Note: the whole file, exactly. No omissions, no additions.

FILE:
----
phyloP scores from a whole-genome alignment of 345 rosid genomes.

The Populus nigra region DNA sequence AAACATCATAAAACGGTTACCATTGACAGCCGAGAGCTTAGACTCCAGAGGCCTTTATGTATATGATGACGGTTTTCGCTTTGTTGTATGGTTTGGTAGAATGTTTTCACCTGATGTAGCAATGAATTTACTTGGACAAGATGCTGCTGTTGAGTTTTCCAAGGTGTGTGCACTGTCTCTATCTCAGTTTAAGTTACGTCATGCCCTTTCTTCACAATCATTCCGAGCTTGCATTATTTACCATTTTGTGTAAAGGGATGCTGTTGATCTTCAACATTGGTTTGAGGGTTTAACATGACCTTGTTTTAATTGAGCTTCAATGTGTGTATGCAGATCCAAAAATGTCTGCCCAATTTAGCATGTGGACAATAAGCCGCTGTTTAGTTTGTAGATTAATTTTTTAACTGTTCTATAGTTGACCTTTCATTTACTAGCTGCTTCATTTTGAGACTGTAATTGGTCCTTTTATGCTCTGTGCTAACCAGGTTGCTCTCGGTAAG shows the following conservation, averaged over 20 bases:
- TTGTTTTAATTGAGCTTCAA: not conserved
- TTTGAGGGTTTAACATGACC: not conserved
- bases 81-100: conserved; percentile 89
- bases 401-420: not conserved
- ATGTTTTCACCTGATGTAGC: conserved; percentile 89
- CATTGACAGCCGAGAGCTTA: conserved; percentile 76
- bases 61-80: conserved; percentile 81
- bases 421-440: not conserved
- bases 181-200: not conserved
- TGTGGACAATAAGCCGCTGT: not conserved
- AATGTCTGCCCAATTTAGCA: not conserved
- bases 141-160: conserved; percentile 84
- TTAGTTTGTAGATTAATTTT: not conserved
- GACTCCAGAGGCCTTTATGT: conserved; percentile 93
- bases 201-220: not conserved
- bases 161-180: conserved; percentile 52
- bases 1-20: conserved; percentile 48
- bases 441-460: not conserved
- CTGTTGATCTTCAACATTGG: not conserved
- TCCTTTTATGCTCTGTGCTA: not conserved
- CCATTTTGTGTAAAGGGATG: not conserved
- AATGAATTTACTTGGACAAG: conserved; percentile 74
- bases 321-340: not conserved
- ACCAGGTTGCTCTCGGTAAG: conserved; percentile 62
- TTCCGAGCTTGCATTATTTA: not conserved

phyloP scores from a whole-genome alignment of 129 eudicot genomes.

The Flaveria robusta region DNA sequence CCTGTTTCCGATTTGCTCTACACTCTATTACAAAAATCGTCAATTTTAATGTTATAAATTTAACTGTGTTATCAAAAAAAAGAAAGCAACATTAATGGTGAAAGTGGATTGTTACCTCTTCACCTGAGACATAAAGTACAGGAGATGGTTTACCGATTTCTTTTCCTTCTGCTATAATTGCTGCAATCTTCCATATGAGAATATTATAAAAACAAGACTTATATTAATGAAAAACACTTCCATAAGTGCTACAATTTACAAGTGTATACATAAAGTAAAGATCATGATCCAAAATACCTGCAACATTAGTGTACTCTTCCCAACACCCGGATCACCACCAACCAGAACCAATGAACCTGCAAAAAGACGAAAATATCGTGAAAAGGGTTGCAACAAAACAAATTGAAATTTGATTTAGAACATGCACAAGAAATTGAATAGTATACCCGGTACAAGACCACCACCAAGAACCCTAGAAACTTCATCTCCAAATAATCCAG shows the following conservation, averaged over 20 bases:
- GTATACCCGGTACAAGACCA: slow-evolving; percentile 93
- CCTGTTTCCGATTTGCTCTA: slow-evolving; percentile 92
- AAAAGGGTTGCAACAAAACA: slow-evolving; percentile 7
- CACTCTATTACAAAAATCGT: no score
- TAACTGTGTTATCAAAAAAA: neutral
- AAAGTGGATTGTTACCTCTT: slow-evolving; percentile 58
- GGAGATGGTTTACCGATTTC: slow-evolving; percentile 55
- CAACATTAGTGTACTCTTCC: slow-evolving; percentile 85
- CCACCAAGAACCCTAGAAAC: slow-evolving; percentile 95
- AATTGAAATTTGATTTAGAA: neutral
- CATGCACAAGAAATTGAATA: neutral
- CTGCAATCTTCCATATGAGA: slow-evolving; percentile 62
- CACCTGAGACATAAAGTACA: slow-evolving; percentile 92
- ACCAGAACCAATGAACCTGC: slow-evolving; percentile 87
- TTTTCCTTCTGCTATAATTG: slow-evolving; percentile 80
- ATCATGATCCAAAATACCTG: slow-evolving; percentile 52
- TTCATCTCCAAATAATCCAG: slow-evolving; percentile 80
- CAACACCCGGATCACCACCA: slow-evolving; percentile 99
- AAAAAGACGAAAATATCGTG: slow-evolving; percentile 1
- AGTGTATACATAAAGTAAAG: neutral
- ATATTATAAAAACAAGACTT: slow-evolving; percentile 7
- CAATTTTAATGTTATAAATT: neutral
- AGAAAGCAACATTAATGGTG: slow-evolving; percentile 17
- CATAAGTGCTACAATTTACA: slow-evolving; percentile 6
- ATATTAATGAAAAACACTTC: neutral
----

phyloP scores from a whole-genome alignment of 345 rosid genomes.

The Populus nigra region DNA sequence AAACATCATAAAACGGTTACCATTGACAGCCGAGAGCTTAGACTCCAGAGGCCTTTATGTATATGATGACGGTTTTCGCTTTGTTGTATGGTTTGGTAGAATGTTTTCACCTGATGTAGCAATGAATTTACTTGGACAAGATGCTGCTGTTGAGTTTTCCAAGGTGTGTGCACTGTCTCTATCTCAGTTTAAGTTACGTCATGCCCTTTCTTCACAATCATTCCGAGCTTGCATTATTTACCATTTTGTGTAAAGGGATGCTGTTGATCTTCAACATTGGTTTGAGGGTTTAACATGACCTTGTTTTAATTGAGCTTCAATGTGTGTATGCAGATCCAAAAATGTCTGCCCAATTTAGCATGTGGACAATAAGCCGCTGTTTAGTTTGTAGATTAATTTTTTAACTGTTCTATAGTTGACCTTTCATTTACTAGCTGCTTCATTTTGAGACTGTAATTGGTCCTTTTATGCTCTGTGCTAACCAGGTTGCTCTCGGTAAG shows the following conservation, averaged over 20 bases:
- TTGTTTTAATTGAGCTTCAA: not conserved
- TTTGAGGGTTTAACATGACC: not conserved
- bases 81-100: conserved; percentile 89
- bases 401-420: not conserved
- ATGTTTTCACCTGATGTAGC: conserved; percentile 89
- CATTGACAGCCGAGAGCTTA: conserved; percentile 76
- bases 61-80: conserved; percentile 81
- bases 421-440: not conserved
- bases 181-200: not conserved
- TGTGGACAATAAGCCGCTGT: not conserved
- AATGTCTGCCCAATTTAGCA: not conserved
- bases 141-160: conserved; percentile 84
- TTAGTTTGTAGATTAATTTT: not conserved
- GACTCCAGAGGCCTTTATGT: conserved; percentile 93
- bases 201-220: not conserved
- bases 161-180: conserved; percentile 52
- bases 1-20: conserved; percentile 48
- bases 441-460: not conserved
- CTGTTGATCTTCAACATTGG: not conserved
- TCCTTTTATGCTCTGTGCTA: not conserved
- CCATTTTGTGTAAAGGGATG: not conserved
- AATGAATTTACTTGGACAAG: conserved; percentile 74
- bases 321-340: not conserved
- ACCAGGTTGCTCTCGGTAAG: conserved; percentile 62
- TTCCGAGCTTGCATTATTTA: not conserved

phyloP scores from a whole-genome alignment of 129 eudicot genomes.

The Flaveria robusta region DNA sequence CCTGTTTCCGATTTGCTCTACACTCTATTACAAAAATCGTCAATTTTAATGTTATAAATTTAACTGTGTTATCAAAAAAAAGAAAGCAACATTAATGGTGAAAGTGGATTGTTACCTCTTCACCTGAGACATAAAGTACAGGAGATGGTTTACCGATTTCTTTTCCTTCTGCTATAATTGCTGCAATCTTCCATATGAGAATATTATAAAAACAAGACTTATATTAATGAAAAACACTTCCATAAGTGCTACAATTTACAAGTGTATACATAAAGTAAAGATCATGATCCAAAATACCTGCAACATTAGTGTACTCTTCCCAACACCCGGATCACCACCAACCAGAACCAATGAACCTGCAAAAAGACGAAAATATCGTGAAAAGGGTTGCAACAAAACAAATTGAAATTTGATTTAGAACATGCACAAGAAATTGAATAGTATACCCGGTACAAGACCACCACCAAGAACCCTAGAAACTTCATCTCCAAATAATCCAG shows the following conservation, averaged over 20 bases:
- GTATACCCGGTACAAGACCA: slow-evolving; percentile 93
- CCTGTTTCCGATTTGCTCTA: slow-evolving; percentile 92
- AAAAGGGTTGCAACAAAACA: slow-evolving; percentile 7
- CACTCTATTACAAAAATCGT: no score
- TAACTGTGTTATCAAAAAAA: neutral
- AAAGTGGATTGTTACCTCTT: slow-evolving; percentile 58
- GGAGATGGTTTACCGATTTC: slow-evolving; percentile 55
- CAACATTAGTGTACTCTTCC: slow-evolving; percentile 85
- CCACCAAGAACCCTAGAAAC: slow-evolving; percentile 95
- AATTGAAATTTGATTTAGAA: neutral
- CATGCACAAGAAATTGAATA: neutral
- CTGCAATCTTCCATATGAGA: slow-evolving; percentile 62
- CACCTGAGACATAAAGTACA: slow-evolving; percentile 92
- ACCAGAACCAATGAACCTGC: slow-evolving; percentile 87
- TTTTCCTTCTGCTATAATTG: slow-evolving; percentile 80
- ATCATGATCCAAAATACCTG: slow-evolving; percentile 52
- TTCATCTCCAAATAATCCAG: slow-evolving; percentile 80
- CAACACCCGGATCACCACCA: slow-evolving; percentile 99
- AAAAAGACGAAAATATCGTG: slow-evolving; percentile 1
- AGTGTATACATAAAGTAAAG: neutral
- ATATTATAAAAACAAGACTT: slow-evolving; percentile 7
- CAATTTTAATGTTATAAATT: neutral
- AGAAAGCAACATTAATGGTG: slow-evolving; percentile 17
- CATAAGTGCTACAATTTACA: slow-evolving; percentile 6
- ATATTAATGAAAAACACTTC: neutral